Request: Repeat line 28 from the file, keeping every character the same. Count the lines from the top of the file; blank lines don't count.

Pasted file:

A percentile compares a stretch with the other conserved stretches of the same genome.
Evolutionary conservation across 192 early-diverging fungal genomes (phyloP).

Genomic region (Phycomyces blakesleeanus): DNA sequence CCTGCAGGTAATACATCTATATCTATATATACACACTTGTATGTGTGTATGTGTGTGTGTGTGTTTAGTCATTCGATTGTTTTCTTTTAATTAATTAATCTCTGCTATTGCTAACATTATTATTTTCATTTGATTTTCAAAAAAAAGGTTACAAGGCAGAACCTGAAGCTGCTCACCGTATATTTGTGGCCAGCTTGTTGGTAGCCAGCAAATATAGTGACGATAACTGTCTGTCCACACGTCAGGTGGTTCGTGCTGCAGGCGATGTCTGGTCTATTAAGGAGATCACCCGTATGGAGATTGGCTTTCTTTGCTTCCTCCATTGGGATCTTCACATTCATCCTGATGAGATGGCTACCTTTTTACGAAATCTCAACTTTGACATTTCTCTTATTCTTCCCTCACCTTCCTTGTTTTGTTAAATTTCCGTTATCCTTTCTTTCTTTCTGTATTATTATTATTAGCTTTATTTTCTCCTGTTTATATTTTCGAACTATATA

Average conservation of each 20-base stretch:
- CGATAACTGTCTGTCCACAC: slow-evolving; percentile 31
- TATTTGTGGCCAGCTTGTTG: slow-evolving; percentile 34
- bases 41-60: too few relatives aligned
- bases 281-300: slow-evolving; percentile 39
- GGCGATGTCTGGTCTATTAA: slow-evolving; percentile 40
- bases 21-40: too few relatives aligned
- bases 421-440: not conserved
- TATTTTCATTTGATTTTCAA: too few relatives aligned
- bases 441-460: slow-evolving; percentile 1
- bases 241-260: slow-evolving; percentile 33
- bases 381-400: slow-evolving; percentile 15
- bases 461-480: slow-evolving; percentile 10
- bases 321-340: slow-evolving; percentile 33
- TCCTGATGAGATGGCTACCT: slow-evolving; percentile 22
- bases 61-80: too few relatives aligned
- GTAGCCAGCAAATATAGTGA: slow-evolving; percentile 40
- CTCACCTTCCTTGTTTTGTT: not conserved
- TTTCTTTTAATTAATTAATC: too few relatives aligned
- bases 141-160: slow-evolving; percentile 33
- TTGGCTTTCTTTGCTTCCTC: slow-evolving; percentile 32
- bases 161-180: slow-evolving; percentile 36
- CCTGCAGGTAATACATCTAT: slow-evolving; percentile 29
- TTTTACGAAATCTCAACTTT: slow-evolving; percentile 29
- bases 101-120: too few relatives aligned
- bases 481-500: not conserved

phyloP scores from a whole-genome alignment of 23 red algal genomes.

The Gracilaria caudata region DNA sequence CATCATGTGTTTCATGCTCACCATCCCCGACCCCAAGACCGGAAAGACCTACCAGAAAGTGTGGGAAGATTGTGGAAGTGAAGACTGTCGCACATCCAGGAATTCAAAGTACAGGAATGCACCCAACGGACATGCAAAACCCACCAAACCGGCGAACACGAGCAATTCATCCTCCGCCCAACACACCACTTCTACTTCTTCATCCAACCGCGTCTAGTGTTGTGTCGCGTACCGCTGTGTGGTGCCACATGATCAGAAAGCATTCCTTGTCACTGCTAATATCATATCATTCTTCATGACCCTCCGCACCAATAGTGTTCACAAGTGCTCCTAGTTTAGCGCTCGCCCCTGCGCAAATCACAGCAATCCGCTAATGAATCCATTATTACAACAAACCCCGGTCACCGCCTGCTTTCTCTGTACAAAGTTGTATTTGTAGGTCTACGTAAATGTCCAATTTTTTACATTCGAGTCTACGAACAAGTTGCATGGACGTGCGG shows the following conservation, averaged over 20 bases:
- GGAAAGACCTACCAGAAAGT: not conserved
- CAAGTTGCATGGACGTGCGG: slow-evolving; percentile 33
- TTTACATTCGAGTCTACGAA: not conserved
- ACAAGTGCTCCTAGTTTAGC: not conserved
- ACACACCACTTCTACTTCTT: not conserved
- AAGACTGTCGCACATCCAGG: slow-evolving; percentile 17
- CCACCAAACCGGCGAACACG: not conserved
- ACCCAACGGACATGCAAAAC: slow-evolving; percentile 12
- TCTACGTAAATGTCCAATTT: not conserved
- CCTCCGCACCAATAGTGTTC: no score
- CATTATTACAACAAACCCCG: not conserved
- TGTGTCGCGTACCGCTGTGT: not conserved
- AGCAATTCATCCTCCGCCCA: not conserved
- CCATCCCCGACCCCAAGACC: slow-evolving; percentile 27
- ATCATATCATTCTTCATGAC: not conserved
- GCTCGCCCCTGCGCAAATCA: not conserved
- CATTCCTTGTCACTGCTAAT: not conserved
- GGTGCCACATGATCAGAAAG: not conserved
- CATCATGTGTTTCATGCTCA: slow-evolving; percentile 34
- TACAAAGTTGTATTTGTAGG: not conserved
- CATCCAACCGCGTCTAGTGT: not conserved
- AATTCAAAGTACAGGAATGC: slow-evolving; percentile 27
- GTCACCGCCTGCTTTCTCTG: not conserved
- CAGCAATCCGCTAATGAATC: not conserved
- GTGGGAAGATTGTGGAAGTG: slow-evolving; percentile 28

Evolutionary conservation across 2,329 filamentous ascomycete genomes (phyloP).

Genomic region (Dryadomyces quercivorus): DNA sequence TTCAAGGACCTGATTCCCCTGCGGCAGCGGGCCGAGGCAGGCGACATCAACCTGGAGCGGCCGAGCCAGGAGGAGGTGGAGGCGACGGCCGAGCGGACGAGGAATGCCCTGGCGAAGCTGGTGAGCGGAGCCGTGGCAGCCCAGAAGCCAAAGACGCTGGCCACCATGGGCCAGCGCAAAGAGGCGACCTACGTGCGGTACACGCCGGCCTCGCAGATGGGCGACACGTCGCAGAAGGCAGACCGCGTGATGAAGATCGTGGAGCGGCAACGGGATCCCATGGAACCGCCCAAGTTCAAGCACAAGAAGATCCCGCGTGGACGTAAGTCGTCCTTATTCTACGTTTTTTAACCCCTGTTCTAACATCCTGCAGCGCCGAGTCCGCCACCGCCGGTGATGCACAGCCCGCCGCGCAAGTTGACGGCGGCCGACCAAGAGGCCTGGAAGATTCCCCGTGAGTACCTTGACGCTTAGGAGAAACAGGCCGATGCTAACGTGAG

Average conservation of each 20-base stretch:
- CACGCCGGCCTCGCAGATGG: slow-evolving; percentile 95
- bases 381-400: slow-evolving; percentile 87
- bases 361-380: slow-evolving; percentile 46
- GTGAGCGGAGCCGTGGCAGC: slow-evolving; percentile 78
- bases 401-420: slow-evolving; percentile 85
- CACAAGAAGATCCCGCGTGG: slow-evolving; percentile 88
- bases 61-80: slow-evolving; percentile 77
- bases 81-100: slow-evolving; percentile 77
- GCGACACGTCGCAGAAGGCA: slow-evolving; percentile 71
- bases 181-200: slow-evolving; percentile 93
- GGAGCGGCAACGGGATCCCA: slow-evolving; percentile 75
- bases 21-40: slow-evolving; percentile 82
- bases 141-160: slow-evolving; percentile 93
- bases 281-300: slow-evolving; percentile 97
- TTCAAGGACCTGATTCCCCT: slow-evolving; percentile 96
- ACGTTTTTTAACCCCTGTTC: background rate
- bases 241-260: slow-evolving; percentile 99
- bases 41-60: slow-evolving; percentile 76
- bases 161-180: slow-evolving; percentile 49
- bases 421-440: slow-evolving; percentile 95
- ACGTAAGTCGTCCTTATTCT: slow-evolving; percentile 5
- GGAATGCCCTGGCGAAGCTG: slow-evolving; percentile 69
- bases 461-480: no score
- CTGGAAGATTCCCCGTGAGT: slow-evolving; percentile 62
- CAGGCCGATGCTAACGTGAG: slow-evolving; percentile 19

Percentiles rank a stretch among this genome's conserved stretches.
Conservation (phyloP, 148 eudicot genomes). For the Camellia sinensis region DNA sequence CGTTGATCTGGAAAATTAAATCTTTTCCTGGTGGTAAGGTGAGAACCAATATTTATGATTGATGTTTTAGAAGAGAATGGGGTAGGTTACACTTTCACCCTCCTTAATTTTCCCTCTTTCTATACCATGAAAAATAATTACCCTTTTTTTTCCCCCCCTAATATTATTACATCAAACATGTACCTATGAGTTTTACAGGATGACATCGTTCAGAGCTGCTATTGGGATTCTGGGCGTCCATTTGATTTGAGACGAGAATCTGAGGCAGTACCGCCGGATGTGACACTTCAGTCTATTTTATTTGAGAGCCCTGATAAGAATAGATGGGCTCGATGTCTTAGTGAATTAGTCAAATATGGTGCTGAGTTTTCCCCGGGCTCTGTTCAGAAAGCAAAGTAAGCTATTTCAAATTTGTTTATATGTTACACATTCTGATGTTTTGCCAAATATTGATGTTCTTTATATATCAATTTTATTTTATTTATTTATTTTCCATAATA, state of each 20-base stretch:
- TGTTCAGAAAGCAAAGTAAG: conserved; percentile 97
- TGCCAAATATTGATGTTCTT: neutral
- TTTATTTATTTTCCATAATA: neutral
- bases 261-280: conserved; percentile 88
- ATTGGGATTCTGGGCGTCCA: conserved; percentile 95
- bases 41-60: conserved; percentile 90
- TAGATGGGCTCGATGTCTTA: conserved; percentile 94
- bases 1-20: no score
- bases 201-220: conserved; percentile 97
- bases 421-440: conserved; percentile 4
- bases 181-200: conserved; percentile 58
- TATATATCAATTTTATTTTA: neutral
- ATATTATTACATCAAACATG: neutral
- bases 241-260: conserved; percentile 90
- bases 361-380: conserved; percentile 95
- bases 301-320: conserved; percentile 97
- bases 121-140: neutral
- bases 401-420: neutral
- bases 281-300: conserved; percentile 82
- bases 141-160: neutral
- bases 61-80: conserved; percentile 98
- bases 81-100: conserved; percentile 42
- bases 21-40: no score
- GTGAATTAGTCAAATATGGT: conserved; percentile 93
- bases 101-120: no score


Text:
- bases 101-120: too few relatives aligned